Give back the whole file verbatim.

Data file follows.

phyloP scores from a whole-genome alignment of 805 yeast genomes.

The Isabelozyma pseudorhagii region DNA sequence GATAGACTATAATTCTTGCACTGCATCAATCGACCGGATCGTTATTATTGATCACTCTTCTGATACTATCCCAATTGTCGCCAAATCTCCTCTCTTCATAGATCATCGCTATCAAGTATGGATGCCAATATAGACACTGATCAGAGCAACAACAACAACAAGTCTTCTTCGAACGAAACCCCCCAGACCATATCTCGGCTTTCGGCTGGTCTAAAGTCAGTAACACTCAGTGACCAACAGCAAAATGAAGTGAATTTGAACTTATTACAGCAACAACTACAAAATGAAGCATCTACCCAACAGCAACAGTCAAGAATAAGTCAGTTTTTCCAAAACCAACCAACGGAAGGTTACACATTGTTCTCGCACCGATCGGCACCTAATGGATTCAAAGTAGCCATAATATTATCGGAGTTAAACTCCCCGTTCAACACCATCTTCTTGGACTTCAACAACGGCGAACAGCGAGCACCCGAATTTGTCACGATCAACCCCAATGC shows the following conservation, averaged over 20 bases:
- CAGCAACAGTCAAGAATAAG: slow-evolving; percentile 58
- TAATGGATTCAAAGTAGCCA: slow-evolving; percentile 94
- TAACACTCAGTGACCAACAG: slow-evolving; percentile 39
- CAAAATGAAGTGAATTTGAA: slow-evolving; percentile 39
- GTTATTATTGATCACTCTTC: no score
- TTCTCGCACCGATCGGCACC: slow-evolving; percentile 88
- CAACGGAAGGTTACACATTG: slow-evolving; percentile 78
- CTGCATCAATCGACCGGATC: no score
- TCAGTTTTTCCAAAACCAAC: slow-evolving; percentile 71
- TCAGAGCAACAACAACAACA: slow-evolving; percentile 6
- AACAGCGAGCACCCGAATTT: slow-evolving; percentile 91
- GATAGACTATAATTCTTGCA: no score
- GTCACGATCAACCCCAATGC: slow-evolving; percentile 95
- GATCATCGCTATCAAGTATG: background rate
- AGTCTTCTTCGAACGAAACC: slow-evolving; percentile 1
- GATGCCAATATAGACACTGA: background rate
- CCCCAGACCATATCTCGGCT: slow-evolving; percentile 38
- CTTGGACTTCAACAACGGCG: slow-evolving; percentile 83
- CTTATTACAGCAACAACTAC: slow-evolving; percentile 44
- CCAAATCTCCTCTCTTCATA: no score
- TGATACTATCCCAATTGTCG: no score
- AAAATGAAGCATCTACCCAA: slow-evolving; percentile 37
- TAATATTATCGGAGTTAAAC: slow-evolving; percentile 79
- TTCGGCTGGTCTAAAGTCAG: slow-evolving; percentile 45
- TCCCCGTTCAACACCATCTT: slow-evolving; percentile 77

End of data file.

phyloP scores from a whole-genome alignment of 805 yeast genomes.

The Isabelozyma pseudorhagii region DNA sequence GATAGACTATAATTCTTGCACTGCATCAATCGACCGGATCGTTATTATTGATCACTCTTCTGATACTATCCCAATTGTCGCCAAATCTCCTCTCTTCATAGATCATCGCTATCAAGTATGGATGCCAATATAGACACTGATCAGAGCAACAACAACAACAAGTCTTCTTCGAACGAAACCCCCCAGACCATATCTCGGCTTTCGGCTGGTCTAAAGTCAGTAACACTCAGTGACCAACAGCAAAATGAAGTGAATTTGAACTTATTACAGCAACAACTACAAAATGAAGCATCTACCCAACAGCAACAGTCAAGAATAAGTCAGTTTTTCCAAAACCAACCAACGGAAGGTTACACATTGTTCTCGCACCGATCGGCACCTAATGGATTCAAAGTAGCCATAATATTATCGGAGTTAAACTCCCCGTTCAACACCATCTTCTTGGACTTCAACAACGGCGAACAGCGAGCACCCGAATTTGTCACGATCAACCCCAATGC shows the following conservation, averaged over 20 bases:
- CAGCAACAGTCAAGAATAAG: slow-evolving; percentile 58
- TAATGGATTCAAAGTAGCCA: slow-evolving; percentile 94
- TAACACTCAGTGACCAACAG: slow-evolving; percentile 39
- CAAAATGAAGTGAATTTGAA: slow-evolving; percentile 39
- GTTATTATTGATCACTCTTC: no score
- TTCTCGCACCGATCGGCACC: slow-evolving; percentile 88
- CAACGGAAGGTTACACATTG: slow-evolving; percentile 78
- CTGCATCAATCGACCGGATC: no score
- TCAGTTTTTCCAAAACCAAC: slow-evolving; percentile 71
- TCAGAGCAACAACAACAACA: slow-evolving; percentile 6
- AACAGCGAGCACCCGAATTT: slow-evolving; percentile 91
- GATAGACTATAATTCTTGCA: no score
- GTCACGATCAACCCCAATGC: slow-evolving; percentile 95
- GATCATCGCTATCAAGTATG: background rate
- AGTCTTCTTCGAACGAAACC: slow-evolving; percentile 1
- GATGCCAATATAGACACTGA: background rate
- CCCCAGACCATATCTCGGCT: slow-evolving; percentile 38
- CTTGGACTTCAACAACGGCG: slow-evolving; percentile 83
- CTTATTACAGCAACAACTAC: slow-evolving; percentile 44
- CCAAATCTCCTCTCTTCATA: no score
- TGATACTATCCCAATTGTCG: no score
- AAAATGAAGCATCTACCCAA: slow-evolving; percentile 37
- TAATATTATCGGAGTTAAAC: slow-evolving; percentile 79
- TTCGGCTGGTCTAAAGTCAG: slow-evolving; percentile 45
- TCCCCGTTCAACACCATCTT: slow-evolving; percentile 77